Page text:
Thought Catalog

8 Truths I Learned About Love From My Best Friend

  • 0
Alyson Redding

1. Love is transparent.

In real love, you see through people. You see their hearts, their goals, their wishes, their desires. You learn how they truly feel in a given situation; you know when they’re telling the truth or trying to playing their emotions off. With my best friend, I learned about love through her honesty. She taught me that it’s far better to express you pain, your confusion, your insecurity, your indecision than to bottle it up inside. She helped me realize that being transparent about your emotions and being fearless about letting people in is the only way to love. And as she showed me her heart—both the beautiful and the broken pieces—I understood that you can only get close to someone when you reveal who you really are.

2. Love withstands the test of time and distance.

True friendship knows no bounds, no restrictions, no barriers of location or miles or space between. It could be weeks without a phone call or months without an in-person hug, but the relationship would stay the same. There is no fading because of a lack of calls or texts, no question of loyalty based upon the travel time between us. This is how a relationship should be. No hesitation, no fear, no wondering whether or not the other person is committed. Real love does not fall victim to distance.

3. Love is tough, in more ways than one.

The act of loving another person through their faults and mistakes and inconsistencies is hard. And sometimes real love is tough—telling it like it is or being brutally honest about emotions and decisions. Real love isn’t sugar-coated and sunshiney all the time. Real love is hard, is gritty, is face-to-face fights and disagreements that end with red faces and slammed doors. But if my best friend taught me one thing it’s this: there is no love without pain. And even though love can hurt sometimes, when you love someone you fight with and for them. Without disagreements, opinions, and difficult times, there is no real relationship.

4. Love is both a healer and a teacher.

There is nothing more heart-mending than a hug from someone who deeply cares for you. There are no better lessons than the ones you learn from someone who has stood by your side through both the highest and lowest points of your life. The relationship I have with my best friend has lifted me from the darkest places and taught me to press on. It was because of her that I learned love should not break me down, but build me up; love is meant to grow me, inspire me, and make me a better person. It was because of her that I realized I must fall for someone who isn’t stagnant, but is willing and able to take on this world with me, hand in hand, through every roadblock and obstacle.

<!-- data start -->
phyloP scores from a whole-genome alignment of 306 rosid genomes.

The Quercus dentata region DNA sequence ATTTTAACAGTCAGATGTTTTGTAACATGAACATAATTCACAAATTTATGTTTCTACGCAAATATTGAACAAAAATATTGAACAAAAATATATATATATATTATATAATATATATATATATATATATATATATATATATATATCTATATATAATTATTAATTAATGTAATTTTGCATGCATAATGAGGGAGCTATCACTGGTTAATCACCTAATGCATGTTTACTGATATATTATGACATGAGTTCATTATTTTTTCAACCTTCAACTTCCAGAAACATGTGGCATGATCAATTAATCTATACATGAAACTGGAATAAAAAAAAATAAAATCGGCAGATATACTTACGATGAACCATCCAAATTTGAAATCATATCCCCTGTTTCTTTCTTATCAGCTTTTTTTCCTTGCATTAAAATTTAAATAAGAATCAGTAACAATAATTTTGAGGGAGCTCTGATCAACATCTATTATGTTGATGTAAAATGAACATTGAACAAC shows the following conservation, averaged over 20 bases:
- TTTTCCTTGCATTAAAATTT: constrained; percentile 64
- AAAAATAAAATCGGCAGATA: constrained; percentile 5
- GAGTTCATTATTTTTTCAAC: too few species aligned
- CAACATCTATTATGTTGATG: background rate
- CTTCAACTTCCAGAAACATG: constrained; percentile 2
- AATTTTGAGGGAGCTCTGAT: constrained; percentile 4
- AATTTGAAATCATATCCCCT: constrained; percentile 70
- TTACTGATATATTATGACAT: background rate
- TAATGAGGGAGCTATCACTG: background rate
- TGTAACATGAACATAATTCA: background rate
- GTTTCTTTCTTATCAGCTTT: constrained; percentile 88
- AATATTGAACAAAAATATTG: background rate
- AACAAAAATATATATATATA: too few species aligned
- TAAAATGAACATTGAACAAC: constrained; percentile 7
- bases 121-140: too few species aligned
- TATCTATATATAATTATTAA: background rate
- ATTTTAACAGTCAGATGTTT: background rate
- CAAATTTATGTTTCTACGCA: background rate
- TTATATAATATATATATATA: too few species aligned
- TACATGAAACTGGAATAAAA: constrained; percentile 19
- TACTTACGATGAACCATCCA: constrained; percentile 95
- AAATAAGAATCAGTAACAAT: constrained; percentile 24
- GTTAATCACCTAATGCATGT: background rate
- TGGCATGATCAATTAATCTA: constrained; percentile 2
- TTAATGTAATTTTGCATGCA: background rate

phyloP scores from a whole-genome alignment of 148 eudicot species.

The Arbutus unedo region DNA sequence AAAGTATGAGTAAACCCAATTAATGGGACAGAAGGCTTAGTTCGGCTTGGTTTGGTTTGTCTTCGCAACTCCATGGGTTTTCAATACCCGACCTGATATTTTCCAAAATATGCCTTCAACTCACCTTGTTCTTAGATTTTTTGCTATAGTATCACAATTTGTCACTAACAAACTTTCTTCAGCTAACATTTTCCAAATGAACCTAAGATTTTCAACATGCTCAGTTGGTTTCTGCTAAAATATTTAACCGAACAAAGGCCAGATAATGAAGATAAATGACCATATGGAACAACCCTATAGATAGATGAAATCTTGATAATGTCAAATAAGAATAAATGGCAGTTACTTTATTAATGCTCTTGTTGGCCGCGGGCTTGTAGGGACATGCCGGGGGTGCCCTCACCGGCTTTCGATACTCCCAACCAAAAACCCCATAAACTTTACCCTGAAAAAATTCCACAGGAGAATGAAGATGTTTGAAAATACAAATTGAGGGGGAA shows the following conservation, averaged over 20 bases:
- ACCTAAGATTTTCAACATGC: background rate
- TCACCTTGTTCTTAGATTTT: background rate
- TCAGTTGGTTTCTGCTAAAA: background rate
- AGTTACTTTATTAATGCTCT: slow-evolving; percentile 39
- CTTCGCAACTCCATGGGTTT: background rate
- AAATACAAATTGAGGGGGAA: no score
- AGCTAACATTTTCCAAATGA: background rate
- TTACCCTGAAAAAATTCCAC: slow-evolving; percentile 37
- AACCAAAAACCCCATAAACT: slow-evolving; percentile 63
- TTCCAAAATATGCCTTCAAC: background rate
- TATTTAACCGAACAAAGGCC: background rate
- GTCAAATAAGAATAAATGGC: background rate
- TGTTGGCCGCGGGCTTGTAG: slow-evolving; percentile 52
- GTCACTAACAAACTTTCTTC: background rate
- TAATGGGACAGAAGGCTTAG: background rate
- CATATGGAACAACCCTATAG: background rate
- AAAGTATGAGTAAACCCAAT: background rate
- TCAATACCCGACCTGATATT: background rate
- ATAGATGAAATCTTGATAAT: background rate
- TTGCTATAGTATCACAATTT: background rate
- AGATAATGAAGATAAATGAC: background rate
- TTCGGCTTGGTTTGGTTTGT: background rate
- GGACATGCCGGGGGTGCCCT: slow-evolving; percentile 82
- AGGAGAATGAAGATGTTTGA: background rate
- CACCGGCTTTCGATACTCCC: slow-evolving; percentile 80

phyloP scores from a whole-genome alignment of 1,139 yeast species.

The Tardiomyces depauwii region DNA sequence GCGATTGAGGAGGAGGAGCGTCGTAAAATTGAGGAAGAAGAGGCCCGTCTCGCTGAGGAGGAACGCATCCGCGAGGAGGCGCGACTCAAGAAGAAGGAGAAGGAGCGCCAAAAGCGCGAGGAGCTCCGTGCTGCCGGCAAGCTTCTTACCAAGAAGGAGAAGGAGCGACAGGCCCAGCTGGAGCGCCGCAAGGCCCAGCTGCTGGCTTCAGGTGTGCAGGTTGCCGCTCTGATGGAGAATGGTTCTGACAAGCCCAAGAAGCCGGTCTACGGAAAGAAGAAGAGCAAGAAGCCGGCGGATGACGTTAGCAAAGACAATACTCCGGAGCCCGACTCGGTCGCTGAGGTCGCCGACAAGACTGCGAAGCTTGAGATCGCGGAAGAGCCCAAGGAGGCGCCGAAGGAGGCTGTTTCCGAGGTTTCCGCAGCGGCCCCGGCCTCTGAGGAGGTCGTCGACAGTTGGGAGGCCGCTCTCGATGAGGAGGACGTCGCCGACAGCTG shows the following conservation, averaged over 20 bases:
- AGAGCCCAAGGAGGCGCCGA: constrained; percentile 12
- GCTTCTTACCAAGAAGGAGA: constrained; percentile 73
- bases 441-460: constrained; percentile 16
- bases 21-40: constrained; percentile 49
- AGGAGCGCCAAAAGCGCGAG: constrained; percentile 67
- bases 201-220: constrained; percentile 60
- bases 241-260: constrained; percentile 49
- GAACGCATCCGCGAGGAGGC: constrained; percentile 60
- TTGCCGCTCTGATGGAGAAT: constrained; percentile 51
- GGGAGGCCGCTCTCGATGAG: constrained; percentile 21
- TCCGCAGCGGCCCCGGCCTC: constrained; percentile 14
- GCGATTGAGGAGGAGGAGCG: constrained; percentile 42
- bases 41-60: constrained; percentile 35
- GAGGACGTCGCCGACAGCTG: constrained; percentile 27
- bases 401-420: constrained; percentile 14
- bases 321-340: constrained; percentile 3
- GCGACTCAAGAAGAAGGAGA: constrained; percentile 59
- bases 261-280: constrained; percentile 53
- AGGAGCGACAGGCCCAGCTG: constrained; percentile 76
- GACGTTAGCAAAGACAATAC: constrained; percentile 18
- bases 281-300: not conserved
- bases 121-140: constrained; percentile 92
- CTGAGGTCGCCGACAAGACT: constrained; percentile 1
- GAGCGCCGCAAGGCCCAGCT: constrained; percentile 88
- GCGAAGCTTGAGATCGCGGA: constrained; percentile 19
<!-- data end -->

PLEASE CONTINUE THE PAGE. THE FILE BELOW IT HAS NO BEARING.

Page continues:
5. Love waits.

Love waits for you to be ready to get up in the morning when you feel broken and lost. Love waits for you to be comfortable in your own skin. Love waits for you before heading out for the night, or stays close nearby when you withdraw or pull away. My best friend showed me that love is not about forcing someone to do what you want them to do or trying to make them into the person you need them to be.

Real love is about accepting where someone is—their mess, their uniqueness, their flaws, their humanness—and loving them as is. Real love is about patience, letting people take all the time they need to heal and be vulnerable and let others in. Real love waits for you to be ready, in any manner and situation there is.

6. Love is secure and selfless.

My best friend taught me that real love means abandoning what you’re working on to answer the phone. It means putting someone first, even before yourself, when they need you. It’s being a support system, a shoulder, a confidant, a consistent source of care in someone else’s life, regardless of what’s going on in yours.

My best friend taught me that real love is letting someone cry, but also knowing when to tell them to wipe their tears and get back up. It’s being confident enough in your own skin and in the relationship to give someone their space or to let their decisions guide yours sometimes. It’s compromise. It’s give and take. It’s forgiving. It’s feeling safe. It’s stability. It’s pure. It’s imperfect. It’s real.

7. Love is fun.

Fighting with your best friend sucks sometimes—arguing about boys, dealing with drama, having to tell them off because they’re being b*tchy, not seeing eye-to-eye—there are a million and one things that won’t be perfect in a friendship. But at the end of the day, you still love the hell out of each other. At the end of the day, love is way more fun than difficult. And that’s how it should be. Sure, you’ll bicker with your significant other; sure you’ll have disagreements and fights and moments where you question what you’re doing with one another. But at the end of the day, your relationship brings a smile to your face and warmth to your heart. And that’s how it should be. Fun.

8. Love is consistent.

Love doesn’t just leave without reason or warning. It isn’t an emotion you feel one day then no longer have the next. It isn’t fleeting or impermanent. It grows over time and with trust. It builds with your relationship, becoming stronger with every conflict and mess. It stays. Not only when things are good, but when they’re tough as hell, too.

My best friend was there through it all. She was the one I could depend on when my world was spinning. She was the voice that kept me grounded, the arms that always felt like home.

And she taught me that real love must be like a friendship: something that you can rely on, something that’s consistent, something that’s not necessarily easy, but when push comes to shove, will be there, beyond a doubt. That’s the kind of love you deserve. TC mark


Marisa Donnelly is a poet and author of the book, Somewhere on a Highway, available here.

Read This

More from Thought Catalog

Thought Catalog Videos